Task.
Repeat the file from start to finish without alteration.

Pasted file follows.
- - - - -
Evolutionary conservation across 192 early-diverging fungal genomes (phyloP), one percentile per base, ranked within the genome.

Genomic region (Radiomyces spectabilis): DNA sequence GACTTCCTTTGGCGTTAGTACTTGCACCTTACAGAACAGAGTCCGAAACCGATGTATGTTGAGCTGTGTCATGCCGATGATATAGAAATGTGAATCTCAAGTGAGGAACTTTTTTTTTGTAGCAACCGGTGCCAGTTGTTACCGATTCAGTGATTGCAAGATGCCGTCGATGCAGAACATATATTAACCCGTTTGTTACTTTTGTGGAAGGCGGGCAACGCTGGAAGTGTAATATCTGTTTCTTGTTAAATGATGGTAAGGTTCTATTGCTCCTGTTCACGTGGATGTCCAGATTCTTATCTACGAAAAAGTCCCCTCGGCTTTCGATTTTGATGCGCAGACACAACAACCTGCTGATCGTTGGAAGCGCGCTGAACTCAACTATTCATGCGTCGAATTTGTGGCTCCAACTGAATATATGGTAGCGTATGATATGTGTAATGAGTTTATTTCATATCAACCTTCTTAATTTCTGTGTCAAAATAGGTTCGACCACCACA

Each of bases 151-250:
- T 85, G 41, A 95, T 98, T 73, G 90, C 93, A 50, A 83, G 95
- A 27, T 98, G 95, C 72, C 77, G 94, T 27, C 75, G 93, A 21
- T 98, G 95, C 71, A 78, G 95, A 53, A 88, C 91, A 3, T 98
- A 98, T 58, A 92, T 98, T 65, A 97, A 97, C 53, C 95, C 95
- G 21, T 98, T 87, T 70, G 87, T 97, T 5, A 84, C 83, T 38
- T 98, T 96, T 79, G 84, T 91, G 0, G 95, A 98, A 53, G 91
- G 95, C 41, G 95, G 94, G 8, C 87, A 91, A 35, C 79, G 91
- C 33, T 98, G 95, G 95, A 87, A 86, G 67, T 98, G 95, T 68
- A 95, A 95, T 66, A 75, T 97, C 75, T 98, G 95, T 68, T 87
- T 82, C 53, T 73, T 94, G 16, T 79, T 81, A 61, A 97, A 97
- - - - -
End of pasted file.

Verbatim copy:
Evolutionary conservation across 192 early-diverging fungal genomes (phyloP), one percentile per base, ranked within the genome.

Genomic region (Radiomyces spectabilis): DNA sequence GACTTCCTTTGGCGTTAGTACTTGCACCTTACAGAACAGAGTCCGAAACCGATGTATGTTGAGCTGTGTCATGCCGATGATATAGAAATGTGAATCTCAAGTGAGGAACTTTTTTTTTGTAGCAACCGGTGCCAGTTGTTACCGATTCAGTGATTGCAAGATGCCGTCGATGCAGAACATATATTAACCCGTTTGTTACTTTTGTGGAAGGCGGGCAACGCTGGAAGTGTAATATCTGTTTCTTGTTAAATGATGGTAAGGTTCTATTGCTCCTGTTCACGTGGATGTCCAGATTCTTATCTACGAAAAAGTCCCCTCGGCTTTCGATTTTGATGCGCAGACACAACAACCTGCTGATCGTTGGAAGCGCGCTGAACTCAACTATTCATGCGTCGAATTTGTGGCTCCAACTGAATATATGGTAGCGTATGATATGTGTAATGAGTTTATTTCATATCAACCTTCTTAATTTCTGTGTCAAAATAGGTTCGACCACCACA

Each of bases 151-250:
- T 85, G 41, A 95, T 98, T 73, G 90, C 93, A 50, A 83, G 95
- A 27, T 98, G 95, C 72, C 77, G 94, T 27, C 75, G 93, A 21
- T 98, G 95, C 71, A 78, G 95, A 53, A 88, C 91, A 3, T 98
- A 98, T 58, A 92, T 98, T 65, A 97, A 97, C 53, C 95, C 95
- G 21, T 98, T 87, T 70, G 87, T 97, T 5, A 84, C 83, T 38
- T 98, T 96, T 79, G 84, T 91, G 0, G 95, A 98, A 53, G 91
- G 95, C 41, G 95, G 94, G 8, C 87, A 91, A 35, C 79, G 91
- C 33, T 98, G 95, G 95, A 87, A 86, G 67, T 98, G 95, T 68
- A 95, A 95, T 66, A 75, T 97, C 75, T 98, G 95, T 68, T 87
- T 82, C 53, T 73, T 94, G 16, T 79, T 81, A 61, A 97, A 97